The European Southern Observatory’s (ESO) governing body has given the green light for construction to begin on what will be the world’s largest telescope, the European Extremely Large Telescope (E-ELT). Due for completion in 2024, the first of a two-stage construction project has a budget of one billion Euros to constuct a fully working telescope along with a selection of powerful instruments. The second phase will be authorised next year, and will be the largest ESO contract to date; boosting UK and European optical manufacturing industries.
The E-ELT 39-metre aperture optical and infrared telescope will be located on Cerro Armazones in the Chilean Atacama Desert, 20 kilometres from ESO’s Very Large Telescope. It will be the world’s largest ‘eye on the sky’, and will enable many scientific discoveries related to exoplanets, the stellar composition of nearby galaxies and the deep Universe.
The construction of the E-ELT was approved by ESO’s Council in June 2012, and work began in June 2014 when the summit of the Cerro Armazones Mountain was blown off to make way for the E-ELT.
The current funding commitments to the E-ELT have now reached more than 90 per cent of the total cost of the first phase.Telescope components that are not yet funded include parts of the adaptive optics system, the innermost five rings of segments of the telescope’s main mirror (210 mirror segments) and a spare set of primary mirror segments needed for more efficient telescope operation in the future.
The construction of these components will be approved as additional funding becomes available, and the postponement will not reduce the scientific achievements the telescope will be able to accomplish at the end of phase one.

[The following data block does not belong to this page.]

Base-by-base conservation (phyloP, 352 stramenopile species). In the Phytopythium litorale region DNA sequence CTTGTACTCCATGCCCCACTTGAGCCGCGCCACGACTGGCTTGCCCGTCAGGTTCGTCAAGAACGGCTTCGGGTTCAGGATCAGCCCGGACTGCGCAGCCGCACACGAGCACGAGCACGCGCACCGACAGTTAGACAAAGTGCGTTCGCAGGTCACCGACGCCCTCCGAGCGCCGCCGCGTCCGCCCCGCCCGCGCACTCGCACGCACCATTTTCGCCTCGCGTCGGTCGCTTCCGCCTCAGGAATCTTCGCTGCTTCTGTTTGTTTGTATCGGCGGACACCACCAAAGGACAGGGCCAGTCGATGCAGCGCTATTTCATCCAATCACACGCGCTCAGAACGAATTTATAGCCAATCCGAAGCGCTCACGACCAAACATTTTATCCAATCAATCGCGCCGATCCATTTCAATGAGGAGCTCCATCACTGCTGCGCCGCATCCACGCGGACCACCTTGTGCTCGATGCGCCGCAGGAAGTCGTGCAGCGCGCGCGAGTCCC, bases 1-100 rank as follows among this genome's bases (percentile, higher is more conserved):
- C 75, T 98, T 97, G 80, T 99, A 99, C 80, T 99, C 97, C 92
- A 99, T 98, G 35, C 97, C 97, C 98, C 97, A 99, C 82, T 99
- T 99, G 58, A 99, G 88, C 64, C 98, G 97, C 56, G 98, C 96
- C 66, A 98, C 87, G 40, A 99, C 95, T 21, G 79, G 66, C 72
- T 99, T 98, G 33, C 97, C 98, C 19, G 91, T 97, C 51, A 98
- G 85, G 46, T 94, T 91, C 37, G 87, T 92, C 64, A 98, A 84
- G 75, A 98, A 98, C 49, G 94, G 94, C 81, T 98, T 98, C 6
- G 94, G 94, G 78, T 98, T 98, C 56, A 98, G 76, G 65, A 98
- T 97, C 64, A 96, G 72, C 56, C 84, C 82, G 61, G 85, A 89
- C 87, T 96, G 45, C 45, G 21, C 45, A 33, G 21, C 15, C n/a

The second contract for the telescope dome and main structure is due to be authorised at the end of 2015, and will be the largest contract in ESO's history. This will offer significant industrial opportunities for European and UK companies to participate, with UK companies already securing more than £9 million in contracts. And, this figure could rise at least ten-fold before construction is completed.
The UK's Science and Technology Facilities Council (STFC) is one of 15 ESO members involved in the E-ELT. STFC’s Professor Colin Cunningham, UK E-ELT programme director, commented: 'The UK E-ELT Project Office is very happy that the E-ELT project will now move into full construction phase. This means that the contracting process can now begin for the big-ticket items like the Dome and Telescope Main Structure and Primary Mirror Segments. Building the world’s biggest optical and infrared telescope provides huge opportunities for both the UK astronomy community and UK Industry.'